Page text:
Elliot Ancona introduces his play about voluntourism based on true experiences, Tourists, for the Durham Drama Festival 2020.
Dee lives in a tent. It’s winter, and a young volunteer is standing in his home. Her name is Allie and she says she wants to help. Dee thinks it isn’t so simple.
Over the border in a tiny office, two aid workers hatch a plot. Things are getting worse and the time for action is now – but is it worth risking everything for?
‘People are shifting, plans are being made. You can feel it in the air…’
Most of Tourists is true. It began as a collection of anecdotes, things Toby and I had seen and heard on a trip last summer. What is now a script with a narrative, started as a bunch of journal entries and long conversations.
When we came back, we had a load of questions bouncing around about volunteering and charity, and we couldn’t seem to let them go. I was fascinated by altruism as an idea, how the more you think about selfless acts, the more paradoxical it all seems: do we want to help, or just want the sensation of helping? I tried a bit of writing and as the idea developed, fragments of scenes became little vignettes, which eventually came together to form Allie’s story. This is how we found ourselves with a script. Toby agreed to be Assistant Director.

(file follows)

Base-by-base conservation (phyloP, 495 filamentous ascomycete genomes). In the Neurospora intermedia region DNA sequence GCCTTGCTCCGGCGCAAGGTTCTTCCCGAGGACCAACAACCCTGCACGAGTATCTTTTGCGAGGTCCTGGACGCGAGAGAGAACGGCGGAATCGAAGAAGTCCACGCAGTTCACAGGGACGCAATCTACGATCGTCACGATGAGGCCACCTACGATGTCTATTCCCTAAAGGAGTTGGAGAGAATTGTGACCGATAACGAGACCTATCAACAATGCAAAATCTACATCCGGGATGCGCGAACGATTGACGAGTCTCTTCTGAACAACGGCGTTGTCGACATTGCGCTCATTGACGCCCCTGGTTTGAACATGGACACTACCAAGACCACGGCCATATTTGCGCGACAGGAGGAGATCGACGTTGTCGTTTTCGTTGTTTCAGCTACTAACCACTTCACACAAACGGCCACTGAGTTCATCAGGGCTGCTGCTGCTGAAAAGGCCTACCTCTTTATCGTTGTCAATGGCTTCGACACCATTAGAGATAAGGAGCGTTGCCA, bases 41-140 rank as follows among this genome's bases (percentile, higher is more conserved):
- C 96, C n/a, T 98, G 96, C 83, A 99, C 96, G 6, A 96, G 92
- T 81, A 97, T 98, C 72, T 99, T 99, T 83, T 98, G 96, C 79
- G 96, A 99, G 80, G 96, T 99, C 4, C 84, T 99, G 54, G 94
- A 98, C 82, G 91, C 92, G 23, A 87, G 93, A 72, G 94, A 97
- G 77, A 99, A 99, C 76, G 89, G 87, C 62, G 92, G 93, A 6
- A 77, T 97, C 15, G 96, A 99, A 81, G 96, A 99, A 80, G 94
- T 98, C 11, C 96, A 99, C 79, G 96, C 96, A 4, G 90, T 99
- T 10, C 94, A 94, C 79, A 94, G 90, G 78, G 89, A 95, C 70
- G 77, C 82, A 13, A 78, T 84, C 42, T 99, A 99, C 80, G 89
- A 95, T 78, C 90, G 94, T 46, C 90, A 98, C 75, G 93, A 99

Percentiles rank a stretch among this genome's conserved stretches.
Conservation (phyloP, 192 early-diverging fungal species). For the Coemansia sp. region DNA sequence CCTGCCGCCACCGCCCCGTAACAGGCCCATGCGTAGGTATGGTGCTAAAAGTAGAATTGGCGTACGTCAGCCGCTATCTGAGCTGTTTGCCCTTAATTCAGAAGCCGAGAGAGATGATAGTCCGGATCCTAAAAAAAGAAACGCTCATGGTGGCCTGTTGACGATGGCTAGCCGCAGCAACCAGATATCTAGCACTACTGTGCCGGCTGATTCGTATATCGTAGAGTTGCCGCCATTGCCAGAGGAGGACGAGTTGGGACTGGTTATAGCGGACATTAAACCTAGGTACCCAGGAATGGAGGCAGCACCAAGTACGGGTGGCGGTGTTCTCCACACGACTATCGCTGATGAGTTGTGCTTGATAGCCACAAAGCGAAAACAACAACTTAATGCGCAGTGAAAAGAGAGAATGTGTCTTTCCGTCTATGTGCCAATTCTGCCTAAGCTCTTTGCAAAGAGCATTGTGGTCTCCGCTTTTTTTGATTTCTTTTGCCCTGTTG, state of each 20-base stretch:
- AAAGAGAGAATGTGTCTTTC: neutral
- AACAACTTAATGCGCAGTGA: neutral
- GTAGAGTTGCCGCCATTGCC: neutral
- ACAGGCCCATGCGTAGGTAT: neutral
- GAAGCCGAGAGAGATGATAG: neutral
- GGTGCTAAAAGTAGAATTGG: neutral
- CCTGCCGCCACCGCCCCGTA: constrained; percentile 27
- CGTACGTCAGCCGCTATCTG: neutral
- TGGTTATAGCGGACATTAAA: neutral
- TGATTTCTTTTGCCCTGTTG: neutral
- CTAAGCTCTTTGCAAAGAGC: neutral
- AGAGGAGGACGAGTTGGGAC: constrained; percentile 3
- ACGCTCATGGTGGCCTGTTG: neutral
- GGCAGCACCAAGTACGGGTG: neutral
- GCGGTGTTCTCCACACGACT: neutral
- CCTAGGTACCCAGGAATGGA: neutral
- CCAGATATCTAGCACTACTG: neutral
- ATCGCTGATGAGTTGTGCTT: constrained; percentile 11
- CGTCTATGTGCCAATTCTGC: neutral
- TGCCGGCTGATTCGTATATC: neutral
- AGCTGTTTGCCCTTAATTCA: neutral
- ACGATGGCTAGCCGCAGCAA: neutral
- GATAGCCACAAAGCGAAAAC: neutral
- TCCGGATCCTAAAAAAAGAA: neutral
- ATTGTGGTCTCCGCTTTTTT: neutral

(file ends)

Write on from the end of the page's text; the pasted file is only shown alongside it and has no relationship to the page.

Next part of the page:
I love stories that make you work – that don’t provide the whole picture but rather build a patchwork out of little moments. I always wanted this to be one of those. There’s a specific feeling when you’re a long way from home. Everything’s strange and it’s hard to know where to begin untangling what you’re seeing. You ground yourself in the people you meet, the friends you make, and I wanted to evoke that here. The audience should feel as though they’ve been dropped into the middle of something hectic. The scenes are short and the plot jumps about because the world of the play is urgent and bewildering. At least, that’s the idea.
Juggling writing and directing is a new one for me. It’s difficult. When both the words and the production are fluid in your head, it’s hard to find solid ground to stand on. You obviously have to nail down the script in order to get anywhere, but you can’t be too reverent to the script without feeling like a bit of a narcissist. Having real experience to lean on is the thing that’s stopped me from flapping about in the wind – that and Toby’s occasional gentle reminder to get a sodding grip.
It feels like a fluke to have wrangled so many talented people for this, particularly considering the good faith with which everyone has adopted it. It’s a young, still-developing idea, and the cast, production and tech teams have built up the project in ways we could never have anticipated. I never consciously decided to make a play out of this, but one thing has led to another and here we are. If you find yourself with a ticket, I hope that you enjoy watching it as much as we have enjoyed making it.
Tourists is in General Programme 2 of the Durham Drama Festival 2020, playing at the Assembly Rooms Theatre on 5th, 6th and 8th February.
Image: Alex Leggatt